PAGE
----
Sitting at home, you dream of living in places you barely know. And yet, you feel like a tourist in your own city. Maybe you should get out more. But when you do go out, you barely recognize anything. It’s a problem: everything important happens somewhere else. You are more attached to political struggles and events in other places. All the food you eat is imported. All your closest friends and family have moved away to live or work in countries where they don’t speak the language. You might as well join them, but then again that’s what brought you to the strange place where you live now—maybe two or three generations ago. Maybe it’s time to put a stop to all this. You should plan a trip to your ancestral home, the home of your parents or grandparents or great-grandparents, your real home. You should reconnect with your history, with your real self. But this is not a promising option either—you are well aware of the kind of economic capture that masquerades as identity tourism, just as you are attuned to the political capture that the fundamentalists taking over your country already lay out with their promises of a return to a fake womb, to a more essential grounding of identity that never existed anyhow…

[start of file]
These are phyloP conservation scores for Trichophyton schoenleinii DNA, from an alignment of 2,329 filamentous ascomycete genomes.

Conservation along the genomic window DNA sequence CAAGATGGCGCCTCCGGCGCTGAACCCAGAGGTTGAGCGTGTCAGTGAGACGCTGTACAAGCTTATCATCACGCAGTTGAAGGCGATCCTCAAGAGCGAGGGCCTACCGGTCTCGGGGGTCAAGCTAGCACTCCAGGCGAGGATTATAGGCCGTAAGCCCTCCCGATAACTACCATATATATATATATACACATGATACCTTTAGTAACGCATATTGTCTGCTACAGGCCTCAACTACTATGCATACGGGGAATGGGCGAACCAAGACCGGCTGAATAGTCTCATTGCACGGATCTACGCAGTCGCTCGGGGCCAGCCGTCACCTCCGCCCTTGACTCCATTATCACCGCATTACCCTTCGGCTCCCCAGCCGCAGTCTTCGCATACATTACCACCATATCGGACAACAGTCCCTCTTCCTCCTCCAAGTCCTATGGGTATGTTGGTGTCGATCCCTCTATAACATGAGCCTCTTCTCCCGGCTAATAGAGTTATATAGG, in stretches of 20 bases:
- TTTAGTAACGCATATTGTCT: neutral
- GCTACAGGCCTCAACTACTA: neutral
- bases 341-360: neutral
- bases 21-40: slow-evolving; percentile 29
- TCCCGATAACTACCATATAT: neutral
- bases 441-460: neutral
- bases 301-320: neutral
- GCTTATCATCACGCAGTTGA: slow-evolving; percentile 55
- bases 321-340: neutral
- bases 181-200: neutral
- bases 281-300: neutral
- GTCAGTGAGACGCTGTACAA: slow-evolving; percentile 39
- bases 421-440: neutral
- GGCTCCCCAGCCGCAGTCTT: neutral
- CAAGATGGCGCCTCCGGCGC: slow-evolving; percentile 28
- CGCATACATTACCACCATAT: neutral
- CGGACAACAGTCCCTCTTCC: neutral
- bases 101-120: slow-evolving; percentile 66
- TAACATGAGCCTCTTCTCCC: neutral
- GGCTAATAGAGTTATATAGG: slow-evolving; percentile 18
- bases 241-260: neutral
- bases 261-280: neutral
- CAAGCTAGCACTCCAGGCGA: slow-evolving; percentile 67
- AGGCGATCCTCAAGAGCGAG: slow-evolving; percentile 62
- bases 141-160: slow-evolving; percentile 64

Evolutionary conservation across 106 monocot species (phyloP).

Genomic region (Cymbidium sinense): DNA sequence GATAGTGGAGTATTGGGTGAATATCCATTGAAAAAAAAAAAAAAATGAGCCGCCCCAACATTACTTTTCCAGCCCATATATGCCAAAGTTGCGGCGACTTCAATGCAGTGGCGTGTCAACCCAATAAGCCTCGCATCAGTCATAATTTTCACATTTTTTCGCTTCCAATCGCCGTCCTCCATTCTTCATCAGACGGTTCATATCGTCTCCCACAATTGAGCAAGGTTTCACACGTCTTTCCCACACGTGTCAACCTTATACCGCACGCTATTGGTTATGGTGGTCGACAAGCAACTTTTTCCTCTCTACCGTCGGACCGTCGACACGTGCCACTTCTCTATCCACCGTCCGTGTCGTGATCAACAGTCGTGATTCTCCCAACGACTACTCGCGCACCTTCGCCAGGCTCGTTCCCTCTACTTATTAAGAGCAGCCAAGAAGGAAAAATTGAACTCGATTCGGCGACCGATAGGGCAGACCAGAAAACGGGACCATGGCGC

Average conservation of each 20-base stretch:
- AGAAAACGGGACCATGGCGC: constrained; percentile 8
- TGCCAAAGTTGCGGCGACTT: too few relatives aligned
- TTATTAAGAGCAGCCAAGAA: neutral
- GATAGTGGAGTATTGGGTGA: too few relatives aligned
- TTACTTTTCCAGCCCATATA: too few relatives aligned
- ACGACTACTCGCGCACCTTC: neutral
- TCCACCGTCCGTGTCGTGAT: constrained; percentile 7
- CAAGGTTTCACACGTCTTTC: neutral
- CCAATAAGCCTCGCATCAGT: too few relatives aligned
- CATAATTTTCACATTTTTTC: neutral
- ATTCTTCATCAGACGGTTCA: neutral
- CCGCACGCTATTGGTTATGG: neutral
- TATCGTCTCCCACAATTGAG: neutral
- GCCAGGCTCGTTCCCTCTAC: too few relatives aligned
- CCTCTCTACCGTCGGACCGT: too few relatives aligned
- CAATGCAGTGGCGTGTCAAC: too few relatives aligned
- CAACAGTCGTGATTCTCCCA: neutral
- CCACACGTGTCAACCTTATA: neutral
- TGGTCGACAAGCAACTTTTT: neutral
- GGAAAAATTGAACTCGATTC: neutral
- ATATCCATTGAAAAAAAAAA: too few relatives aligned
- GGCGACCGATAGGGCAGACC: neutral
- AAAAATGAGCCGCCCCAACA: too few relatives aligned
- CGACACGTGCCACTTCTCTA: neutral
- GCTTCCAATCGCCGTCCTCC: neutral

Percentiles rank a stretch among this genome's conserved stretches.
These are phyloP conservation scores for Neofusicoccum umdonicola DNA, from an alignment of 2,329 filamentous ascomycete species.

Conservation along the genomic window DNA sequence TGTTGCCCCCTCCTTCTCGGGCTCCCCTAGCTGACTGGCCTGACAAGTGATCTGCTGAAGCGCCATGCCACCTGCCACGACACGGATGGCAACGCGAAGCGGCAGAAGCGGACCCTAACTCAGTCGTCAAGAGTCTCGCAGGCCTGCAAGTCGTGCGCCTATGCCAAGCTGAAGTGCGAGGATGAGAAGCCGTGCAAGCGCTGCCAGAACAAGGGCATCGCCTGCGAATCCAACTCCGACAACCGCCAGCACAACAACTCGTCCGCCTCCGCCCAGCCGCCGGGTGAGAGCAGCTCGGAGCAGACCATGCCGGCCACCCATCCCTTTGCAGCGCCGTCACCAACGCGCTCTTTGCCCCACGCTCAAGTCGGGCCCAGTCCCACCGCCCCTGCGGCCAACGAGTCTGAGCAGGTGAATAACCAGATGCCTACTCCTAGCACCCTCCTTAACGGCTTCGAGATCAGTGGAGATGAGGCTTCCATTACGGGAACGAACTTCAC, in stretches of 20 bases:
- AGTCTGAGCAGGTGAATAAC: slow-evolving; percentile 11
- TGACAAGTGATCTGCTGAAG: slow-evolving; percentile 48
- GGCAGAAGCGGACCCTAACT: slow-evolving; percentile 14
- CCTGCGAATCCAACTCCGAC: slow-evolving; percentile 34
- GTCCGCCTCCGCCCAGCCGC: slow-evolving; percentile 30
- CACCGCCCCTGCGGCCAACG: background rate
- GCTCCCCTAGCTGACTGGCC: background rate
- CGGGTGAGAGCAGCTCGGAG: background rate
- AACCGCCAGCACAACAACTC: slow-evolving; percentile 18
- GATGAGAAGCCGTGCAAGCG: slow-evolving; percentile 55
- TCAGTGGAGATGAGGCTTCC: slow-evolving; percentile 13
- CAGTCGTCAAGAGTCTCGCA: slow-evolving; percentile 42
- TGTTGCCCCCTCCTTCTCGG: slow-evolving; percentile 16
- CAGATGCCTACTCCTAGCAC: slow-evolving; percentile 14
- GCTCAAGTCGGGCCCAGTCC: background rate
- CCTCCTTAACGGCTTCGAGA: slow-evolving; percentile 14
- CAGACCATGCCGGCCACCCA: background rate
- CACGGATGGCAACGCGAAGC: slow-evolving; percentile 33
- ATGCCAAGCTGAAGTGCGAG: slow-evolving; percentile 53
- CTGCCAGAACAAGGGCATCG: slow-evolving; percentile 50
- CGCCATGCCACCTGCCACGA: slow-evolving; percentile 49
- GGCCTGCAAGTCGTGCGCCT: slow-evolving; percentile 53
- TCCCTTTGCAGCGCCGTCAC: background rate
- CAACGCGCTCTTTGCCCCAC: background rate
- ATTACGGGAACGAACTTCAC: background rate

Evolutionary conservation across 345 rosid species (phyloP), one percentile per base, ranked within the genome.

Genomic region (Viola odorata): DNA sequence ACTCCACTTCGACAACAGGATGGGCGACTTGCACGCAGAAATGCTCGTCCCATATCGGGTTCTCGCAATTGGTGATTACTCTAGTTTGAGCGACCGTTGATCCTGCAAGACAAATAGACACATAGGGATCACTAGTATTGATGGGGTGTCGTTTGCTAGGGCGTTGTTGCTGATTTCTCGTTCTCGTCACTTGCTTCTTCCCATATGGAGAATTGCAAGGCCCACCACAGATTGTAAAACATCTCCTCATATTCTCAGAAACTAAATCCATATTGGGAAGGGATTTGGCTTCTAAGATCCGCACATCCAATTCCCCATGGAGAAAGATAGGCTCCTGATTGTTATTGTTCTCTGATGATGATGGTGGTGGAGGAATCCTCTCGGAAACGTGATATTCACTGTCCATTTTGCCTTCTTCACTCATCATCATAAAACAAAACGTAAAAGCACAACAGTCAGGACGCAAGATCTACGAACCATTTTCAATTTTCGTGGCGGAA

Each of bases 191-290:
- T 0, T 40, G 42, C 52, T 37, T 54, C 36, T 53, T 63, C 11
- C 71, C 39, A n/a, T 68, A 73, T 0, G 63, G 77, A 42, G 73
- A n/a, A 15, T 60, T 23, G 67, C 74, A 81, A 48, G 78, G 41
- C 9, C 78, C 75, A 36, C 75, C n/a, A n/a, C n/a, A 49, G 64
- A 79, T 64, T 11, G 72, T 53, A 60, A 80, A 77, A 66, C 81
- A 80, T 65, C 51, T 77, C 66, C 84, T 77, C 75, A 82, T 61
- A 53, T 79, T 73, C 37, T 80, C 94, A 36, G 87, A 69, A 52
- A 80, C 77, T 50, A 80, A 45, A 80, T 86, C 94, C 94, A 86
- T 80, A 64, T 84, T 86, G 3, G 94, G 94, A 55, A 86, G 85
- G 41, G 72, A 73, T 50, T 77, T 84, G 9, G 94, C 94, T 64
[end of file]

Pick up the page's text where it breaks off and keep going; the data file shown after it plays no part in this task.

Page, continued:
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Julieta Aranda, Brian Kuan Wood, Anton Vidokle

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How Music Takes Place: Excerpts From “The Post-digital Manifesto”
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In Conversation with Nawal El Saadawi
Hans Ulrich Obrist

On Sophia Al-Maria’s The Girl Who Fell to Earth
Adam Kleinman

From Guilt to Sickness, Part I: Looking for Plague in All the Right Places
James T. Hong

Art and the Cultural Turn: Farewell to Committed, Autonomous Art?
Irmgard Emmelhainz

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